Clearly, a lot of the comics, and many of the ones that sold really well and made Todd McFarlane, Jim Lee, and Rob Liefeld multi-millionaires, were total garbage, starring Metalface and Nightwatch and Bloodmaster.  (One of those was the star(!) of an actual Marvel comic–do you know which one?)  But some of the comics were really good.  And not just New-York-Times-Bestselling-Author-Neil-Gaiman’s oeuvre, either.  There were great superhero comics, too, and a lot of them were published by Valiant Comics during 1991 and 1992, before the company fired editor-in-chief/genius/asshole Jim Shooter.  Unlike the offerings from Marvel, DC, and the high-profile artists who left Marvel to form Image Comics (the better to rub the blood, I suppose), the comics published by Valiant for the first year or so of its existence were relatively under-ordered.  In the summer of 1992, Valiant staged a universe-defining crossover saga called Unity, and it blew away everyone who’d been reading unsatisfying but unending X-Men crossovers for the last several years.  Thus, when fanboys like me tried to track down the early Valiants after hearing nothing but praise for the stories (if not the art), we found they had long since disappeared from stores.  Soon, prices for the so-called pre-Unity issues soared to surprising, then shocking, then incomprehensible levels.  The most expensive (and the best), Harbinger #1, had a cover price of $1.95, and was published at the beginning of 1992.  By the middle of that year, it was a $15 book if you could find one (you couldn’t).  By the end of 1992, Harbinger #1 was selling for well over $75–which was ridiculous–but if you waited another six months for the price to come back down, you couldn’t find a copy for less than $120.  That was the middle of 1993, and that turned out to be the peak of the asset bubble that had inflated in the comic book market.  I’ve talked about that calamity elsewhere, or else I meant to, and that will have to be good enough for now.  To sum up, at the end of 1994, Harbinger #1 had slumped below $100; at the end of 1995, you couldn’t sell it for $20; sometime in 1996, I remember buying my first copy for $5.  By 1997, Valiant was a cautionary tale, and by 1998, it was a joke.  But for a while there, it was magic.  I have spent a lot of time thinking about Valiant, because its story is the story of the entire comic book business in a nutshell, but mostly because it was, while Shooter was there and for a solid year or more after he was gone, super awesome.  And when I think about something, I think about it hard.  So what follows are the Valiant books that were legends in those early years that I was collecting, before the bubble burst and my Dad died (coincident but certainly unrelated events…or are they?).  I’ve organized them into tiers by importance, as measured by value, scarcity, story/character significance–in other words, arbitrarily.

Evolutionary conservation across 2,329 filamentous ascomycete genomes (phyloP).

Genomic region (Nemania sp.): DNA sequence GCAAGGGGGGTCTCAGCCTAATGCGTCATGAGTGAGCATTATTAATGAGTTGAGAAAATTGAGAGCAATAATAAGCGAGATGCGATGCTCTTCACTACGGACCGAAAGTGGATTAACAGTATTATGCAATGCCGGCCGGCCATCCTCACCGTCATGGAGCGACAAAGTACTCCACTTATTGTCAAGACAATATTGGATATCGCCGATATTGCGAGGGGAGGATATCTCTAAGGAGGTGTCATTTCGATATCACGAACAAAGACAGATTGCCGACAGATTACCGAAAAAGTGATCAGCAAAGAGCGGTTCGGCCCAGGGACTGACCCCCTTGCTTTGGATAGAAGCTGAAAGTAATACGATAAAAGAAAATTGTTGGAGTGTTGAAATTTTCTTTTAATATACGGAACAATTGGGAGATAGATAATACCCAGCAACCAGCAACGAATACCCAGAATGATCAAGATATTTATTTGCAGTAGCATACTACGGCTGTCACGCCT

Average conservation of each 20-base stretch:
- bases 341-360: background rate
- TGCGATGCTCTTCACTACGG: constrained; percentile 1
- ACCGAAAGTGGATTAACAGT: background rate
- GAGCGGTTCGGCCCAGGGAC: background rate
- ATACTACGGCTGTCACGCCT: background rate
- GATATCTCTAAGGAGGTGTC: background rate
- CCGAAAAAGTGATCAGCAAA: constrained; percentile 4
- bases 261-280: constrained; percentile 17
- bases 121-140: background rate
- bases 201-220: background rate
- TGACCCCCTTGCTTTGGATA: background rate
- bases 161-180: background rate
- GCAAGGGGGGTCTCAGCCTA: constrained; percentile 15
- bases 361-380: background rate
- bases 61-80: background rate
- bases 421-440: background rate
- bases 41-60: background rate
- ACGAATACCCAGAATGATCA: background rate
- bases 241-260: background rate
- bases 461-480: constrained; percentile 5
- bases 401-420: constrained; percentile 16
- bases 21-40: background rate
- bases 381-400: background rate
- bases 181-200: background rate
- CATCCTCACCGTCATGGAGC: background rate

Tier 1